Rocks at Spitchwick
Walking in conversation with myself
toward answers that will turn me homeward
I have skirted for hours
the southern edge of the moors
among the scattered nation
of Dartmoor's granite rocks.
It could have been the ferned oaks,
the bright gorse or wheeling hawks
that called me, but today
I move among the rock tribe
the rhythm of their chant in my walk
their gravity pulling at my bones
their signature inscribed across the day.
I see their tumbled forms in herds
sunbathing amongst the bracken
and sit watching the silk skirts of the river
part around their weight
their stillness anchoring every movement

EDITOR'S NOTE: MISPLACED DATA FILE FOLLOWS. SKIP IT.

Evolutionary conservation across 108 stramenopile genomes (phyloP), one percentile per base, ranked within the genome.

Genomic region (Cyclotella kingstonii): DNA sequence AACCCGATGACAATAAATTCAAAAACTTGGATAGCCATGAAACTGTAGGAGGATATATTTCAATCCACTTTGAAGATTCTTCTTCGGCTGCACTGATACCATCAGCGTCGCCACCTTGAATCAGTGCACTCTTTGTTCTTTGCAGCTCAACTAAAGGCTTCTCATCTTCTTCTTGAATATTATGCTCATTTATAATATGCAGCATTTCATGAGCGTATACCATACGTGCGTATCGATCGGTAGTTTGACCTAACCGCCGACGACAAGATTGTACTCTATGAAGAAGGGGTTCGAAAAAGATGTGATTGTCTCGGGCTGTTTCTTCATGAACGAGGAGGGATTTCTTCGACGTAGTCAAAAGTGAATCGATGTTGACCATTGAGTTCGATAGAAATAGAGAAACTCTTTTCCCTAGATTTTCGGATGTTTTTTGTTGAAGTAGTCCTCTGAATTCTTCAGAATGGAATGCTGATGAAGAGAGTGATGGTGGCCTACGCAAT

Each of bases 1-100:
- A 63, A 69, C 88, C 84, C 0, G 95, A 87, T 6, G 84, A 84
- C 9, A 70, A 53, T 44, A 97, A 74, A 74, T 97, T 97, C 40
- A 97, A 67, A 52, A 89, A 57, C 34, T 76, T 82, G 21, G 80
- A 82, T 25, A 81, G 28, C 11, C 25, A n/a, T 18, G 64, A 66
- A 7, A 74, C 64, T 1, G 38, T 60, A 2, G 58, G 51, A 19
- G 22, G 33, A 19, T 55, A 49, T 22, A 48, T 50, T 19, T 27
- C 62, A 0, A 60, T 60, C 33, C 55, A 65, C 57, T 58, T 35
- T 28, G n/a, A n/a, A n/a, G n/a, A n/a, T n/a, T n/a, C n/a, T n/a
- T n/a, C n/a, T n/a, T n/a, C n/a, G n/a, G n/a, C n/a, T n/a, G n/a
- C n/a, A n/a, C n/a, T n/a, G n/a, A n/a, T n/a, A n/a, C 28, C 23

of leaf, of bird, of mind
and of my wandering attention.
Knowing what I need
my body turns towards
the stark rocks above Spitchwick
and I finally lay down my pack
at the foot of the tor like a pilgrim.
What I have carried
feels unimportant now.
To all my questions
they offer only silence,
a deep certainty
born of their long
meditation on the nature of time.
These time travellers
belong to a longer motion
that began in fire
and my journey,
begun also in fire,
burns like a flower's brief wave of colour
along the stem of its short season.
Against these rocks I measure
with sudden overwhelming tenderness
the exact weight
of my perfect flight
through the turning world